Carlo Antonio Testore, 1724 19th century Berlin Bass E. Ouchard Fr. model
John Brown, 1840 Abraham Prescott, 1798 A. Schuster Ger. model
William Tarr of Manchester, 1846 Bernard Simon Fendt Maggini copies E. Dupre Fr. model
English Hawks Panormo, 19th cent Kolstein Orchestral Bass Violin H.R. Pfretzschner Ger. model
Charles Nicolas Gand, 1869 Kolstein Grande Panormo Bass Violin E. Sartory Fr. model
Bernadel Gand, 1838 R. Reichel Ger. model
Carlo Tononi, 1704 V. Deluccia Fr. model
Testore Pear Shaped Bass, 1721 W. Siefert Fr. model

Samuel Kolstein & Son, Ltd. offers quite an extensive collection of fine student calibre
instruments and bows comensurate upon individual budget and requirements.

Samuel Kolstein Master Bows


VIOLIN-VIOLA-CELLO-BASS

Samuel Kolstein Bows must compare


to the Master Makers in craftsmanship
and fine playing quality in accord
with todays playing requirements.

Trimmings in Silver and Gold. Frogs in Ivory,


Pearl, Tortoise Shell and Ebony. A most rare
collection of Pernambuco.

QUALITY -PERFECTION-INTEGRITY
CRAFTSMANSHIP
Acclaimed for over 45 years.
Members of the Appraisers Association of America ~
~
THE FISHMAN BAS PIC -UP it
When you amplify your bass . .. you owe it a chance to sound as great as can!

THIS IS THE FISHMAN BP-100 BASS TRANSDUCER, now


equipped with a low-noise, low-capacitance cable terminated
with high quality, repairable, solderless 1/4 inch audio con-
nectorss The resulting sound is even and acoustic at all
volumes~ And you enjoy precise frequency control as well as
natural response over the entire range of the bassm gfrom B

the lowest E (or C) to the highest harmonics.

THE DESIGN - At the heart of the Fishman Bass Self..sufficient! Needs no other parts, no hardware, no
Transducer are not one but two sensing elements that electronic interfaces. Even has its own cord!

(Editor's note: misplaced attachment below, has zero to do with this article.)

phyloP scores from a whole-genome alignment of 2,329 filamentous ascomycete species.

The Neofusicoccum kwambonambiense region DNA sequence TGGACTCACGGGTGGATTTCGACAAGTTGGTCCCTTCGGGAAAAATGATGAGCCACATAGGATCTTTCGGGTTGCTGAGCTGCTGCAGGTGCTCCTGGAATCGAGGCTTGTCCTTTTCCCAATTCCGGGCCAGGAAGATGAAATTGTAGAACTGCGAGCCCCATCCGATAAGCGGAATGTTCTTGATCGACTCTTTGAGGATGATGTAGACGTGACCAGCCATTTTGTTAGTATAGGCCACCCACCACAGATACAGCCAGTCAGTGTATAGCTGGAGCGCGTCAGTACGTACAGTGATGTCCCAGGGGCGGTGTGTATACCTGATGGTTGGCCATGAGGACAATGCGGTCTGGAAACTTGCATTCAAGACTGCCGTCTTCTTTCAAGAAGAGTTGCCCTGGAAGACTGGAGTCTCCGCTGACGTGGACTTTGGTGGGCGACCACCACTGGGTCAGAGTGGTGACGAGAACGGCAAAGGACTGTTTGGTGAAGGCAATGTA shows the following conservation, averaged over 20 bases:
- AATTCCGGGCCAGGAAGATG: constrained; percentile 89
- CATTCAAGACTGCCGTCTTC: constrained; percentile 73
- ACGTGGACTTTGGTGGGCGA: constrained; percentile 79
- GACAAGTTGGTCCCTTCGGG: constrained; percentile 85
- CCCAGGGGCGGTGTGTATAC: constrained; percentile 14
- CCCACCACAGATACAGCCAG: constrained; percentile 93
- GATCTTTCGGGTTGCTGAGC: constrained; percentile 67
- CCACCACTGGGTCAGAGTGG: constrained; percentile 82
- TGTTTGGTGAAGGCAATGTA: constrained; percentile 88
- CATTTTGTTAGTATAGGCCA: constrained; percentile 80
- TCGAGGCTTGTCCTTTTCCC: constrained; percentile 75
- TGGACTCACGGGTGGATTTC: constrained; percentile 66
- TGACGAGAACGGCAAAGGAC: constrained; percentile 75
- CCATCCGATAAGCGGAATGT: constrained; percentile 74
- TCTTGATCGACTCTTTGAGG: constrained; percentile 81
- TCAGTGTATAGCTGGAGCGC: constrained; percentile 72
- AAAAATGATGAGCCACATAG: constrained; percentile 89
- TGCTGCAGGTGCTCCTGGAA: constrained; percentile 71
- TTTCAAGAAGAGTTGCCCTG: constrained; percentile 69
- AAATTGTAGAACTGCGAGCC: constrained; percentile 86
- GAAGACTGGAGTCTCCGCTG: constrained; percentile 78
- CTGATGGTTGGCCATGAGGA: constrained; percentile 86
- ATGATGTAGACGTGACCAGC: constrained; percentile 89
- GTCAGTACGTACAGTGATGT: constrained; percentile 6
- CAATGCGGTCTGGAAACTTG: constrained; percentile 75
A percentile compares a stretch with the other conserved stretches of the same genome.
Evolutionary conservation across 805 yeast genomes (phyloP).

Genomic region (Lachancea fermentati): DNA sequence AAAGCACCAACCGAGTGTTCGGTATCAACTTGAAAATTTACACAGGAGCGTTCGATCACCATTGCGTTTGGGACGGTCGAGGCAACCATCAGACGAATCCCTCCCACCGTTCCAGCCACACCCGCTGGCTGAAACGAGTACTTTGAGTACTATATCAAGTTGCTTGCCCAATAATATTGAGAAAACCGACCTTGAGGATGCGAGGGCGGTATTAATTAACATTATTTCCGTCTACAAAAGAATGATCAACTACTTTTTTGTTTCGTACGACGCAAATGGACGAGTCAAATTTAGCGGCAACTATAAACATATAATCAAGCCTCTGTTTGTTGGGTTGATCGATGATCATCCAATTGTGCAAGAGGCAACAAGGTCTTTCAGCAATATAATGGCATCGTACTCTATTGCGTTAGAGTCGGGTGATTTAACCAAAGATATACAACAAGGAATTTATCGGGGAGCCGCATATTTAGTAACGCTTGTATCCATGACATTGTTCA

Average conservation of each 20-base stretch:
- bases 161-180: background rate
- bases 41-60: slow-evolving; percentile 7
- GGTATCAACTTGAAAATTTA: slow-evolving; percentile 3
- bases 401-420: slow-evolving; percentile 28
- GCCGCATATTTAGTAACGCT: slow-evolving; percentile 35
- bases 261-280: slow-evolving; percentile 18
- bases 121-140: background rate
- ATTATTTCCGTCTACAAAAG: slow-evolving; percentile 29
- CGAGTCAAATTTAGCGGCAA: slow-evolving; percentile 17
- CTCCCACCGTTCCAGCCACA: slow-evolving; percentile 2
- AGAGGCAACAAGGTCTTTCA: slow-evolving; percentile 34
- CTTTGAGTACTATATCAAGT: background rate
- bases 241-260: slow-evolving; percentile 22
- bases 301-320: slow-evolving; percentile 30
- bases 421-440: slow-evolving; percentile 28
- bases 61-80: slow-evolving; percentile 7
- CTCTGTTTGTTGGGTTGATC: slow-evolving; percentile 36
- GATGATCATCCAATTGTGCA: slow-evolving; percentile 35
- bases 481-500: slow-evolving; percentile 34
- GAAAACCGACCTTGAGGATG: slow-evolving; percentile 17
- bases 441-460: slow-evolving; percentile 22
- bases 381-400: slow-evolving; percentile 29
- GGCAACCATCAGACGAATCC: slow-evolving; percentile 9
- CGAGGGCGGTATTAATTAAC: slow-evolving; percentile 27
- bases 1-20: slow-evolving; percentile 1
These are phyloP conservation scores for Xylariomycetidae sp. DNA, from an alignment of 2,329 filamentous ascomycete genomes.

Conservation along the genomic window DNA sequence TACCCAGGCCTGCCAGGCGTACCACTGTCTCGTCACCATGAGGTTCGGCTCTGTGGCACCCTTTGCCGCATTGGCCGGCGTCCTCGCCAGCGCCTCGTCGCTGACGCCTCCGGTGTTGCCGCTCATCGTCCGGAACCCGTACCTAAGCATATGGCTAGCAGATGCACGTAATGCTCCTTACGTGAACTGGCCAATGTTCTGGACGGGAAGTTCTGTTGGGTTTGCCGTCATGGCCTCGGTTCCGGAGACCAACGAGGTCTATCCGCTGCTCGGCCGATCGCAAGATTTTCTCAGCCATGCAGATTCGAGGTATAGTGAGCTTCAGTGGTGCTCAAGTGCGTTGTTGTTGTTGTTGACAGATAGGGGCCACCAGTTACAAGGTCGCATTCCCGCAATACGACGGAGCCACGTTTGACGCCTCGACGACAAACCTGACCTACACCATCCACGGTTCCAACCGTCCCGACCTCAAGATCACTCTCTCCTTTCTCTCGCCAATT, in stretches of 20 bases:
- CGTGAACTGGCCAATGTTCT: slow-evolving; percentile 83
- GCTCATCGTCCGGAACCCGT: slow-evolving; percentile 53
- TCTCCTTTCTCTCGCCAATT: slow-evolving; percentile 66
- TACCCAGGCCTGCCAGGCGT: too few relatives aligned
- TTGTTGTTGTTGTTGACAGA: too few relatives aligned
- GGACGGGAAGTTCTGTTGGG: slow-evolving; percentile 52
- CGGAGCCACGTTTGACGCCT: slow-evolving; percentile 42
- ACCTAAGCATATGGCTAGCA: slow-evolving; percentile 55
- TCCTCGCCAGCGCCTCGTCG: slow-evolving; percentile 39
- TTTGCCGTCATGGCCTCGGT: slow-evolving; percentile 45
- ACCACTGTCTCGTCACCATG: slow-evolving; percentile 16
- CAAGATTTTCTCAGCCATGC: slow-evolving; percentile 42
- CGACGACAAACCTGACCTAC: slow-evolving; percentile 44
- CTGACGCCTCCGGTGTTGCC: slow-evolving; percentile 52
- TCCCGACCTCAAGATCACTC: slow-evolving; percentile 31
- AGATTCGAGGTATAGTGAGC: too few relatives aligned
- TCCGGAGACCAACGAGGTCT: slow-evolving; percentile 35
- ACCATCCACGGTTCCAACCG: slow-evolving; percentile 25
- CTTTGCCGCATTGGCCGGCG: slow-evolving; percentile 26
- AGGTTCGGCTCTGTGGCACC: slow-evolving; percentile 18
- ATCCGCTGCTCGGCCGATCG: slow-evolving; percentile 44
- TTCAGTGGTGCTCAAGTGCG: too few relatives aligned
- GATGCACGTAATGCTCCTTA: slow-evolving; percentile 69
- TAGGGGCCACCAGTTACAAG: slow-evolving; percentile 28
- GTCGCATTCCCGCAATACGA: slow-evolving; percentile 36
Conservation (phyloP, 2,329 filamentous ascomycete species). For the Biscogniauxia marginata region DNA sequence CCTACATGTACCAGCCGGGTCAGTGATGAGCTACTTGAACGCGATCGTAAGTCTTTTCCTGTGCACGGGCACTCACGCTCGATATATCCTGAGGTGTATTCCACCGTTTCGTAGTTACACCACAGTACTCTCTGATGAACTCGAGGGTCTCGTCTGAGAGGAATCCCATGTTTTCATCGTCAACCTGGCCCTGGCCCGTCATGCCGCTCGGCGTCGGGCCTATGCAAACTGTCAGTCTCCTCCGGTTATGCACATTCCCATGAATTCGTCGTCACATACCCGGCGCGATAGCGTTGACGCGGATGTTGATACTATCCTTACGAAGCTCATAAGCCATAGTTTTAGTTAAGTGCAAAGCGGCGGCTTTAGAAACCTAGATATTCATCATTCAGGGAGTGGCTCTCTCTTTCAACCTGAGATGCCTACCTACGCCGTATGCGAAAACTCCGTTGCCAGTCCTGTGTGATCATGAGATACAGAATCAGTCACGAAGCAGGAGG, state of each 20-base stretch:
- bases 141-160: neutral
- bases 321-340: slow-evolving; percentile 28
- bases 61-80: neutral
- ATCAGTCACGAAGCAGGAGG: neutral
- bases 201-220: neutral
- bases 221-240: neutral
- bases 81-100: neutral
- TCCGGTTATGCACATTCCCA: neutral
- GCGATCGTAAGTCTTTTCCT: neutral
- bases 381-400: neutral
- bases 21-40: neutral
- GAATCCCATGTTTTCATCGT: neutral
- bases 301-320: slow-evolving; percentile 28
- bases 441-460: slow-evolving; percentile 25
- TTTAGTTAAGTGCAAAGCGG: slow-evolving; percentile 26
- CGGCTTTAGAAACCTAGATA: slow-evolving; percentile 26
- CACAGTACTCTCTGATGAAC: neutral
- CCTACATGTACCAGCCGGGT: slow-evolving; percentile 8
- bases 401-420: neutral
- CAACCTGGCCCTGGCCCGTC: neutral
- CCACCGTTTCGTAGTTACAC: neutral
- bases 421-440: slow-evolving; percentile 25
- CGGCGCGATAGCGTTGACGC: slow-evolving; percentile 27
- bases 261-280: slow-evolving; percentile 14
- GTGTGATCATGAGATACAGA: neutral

deliver a responsiveness you've got to hear to believe.
This extraordinary sensitivity comes from two innova.. ENTHUSIASTICALL Y ACCEPTED
tions. One is ,the unique construction of the laminated Gene Cherico. Featured with the Frank Sinatra
piezoelectric crystals; the other is the transducer's con.. orchestra for the past 10 years. "Provides the clean,
figuration which permits it to be mounted precisely precise, 'natural' sound I need."
where it provides optimum sensing, and extreme feed.. Marc Johnson. Recorded with the Bill Evans Trio; played
back resistance. with Stan Getz. "Suits my open style to a 'T'."
EASY MOUNTING - No modification to your instru.. Red Mitchell. The incomparable bass player's bass
ment is required .... the mounting is done in player. "I'm a pick..up nut. I've tried them all.
minutes. Absolutely no risk of damage to the This one -is the answer."
instrument because you use felt..padded, Harvie Swartz. Mister Versatility. Performer,
brass compression clips to provide a simple composer, teacher. "At last a pick..up that
but positive mount for accurate tracking. keeps pace with today's bassist."

FISHMAN TRANSDUCERS, INC.


5 Green Street. Woburn, MA 01801, (617) 938-8850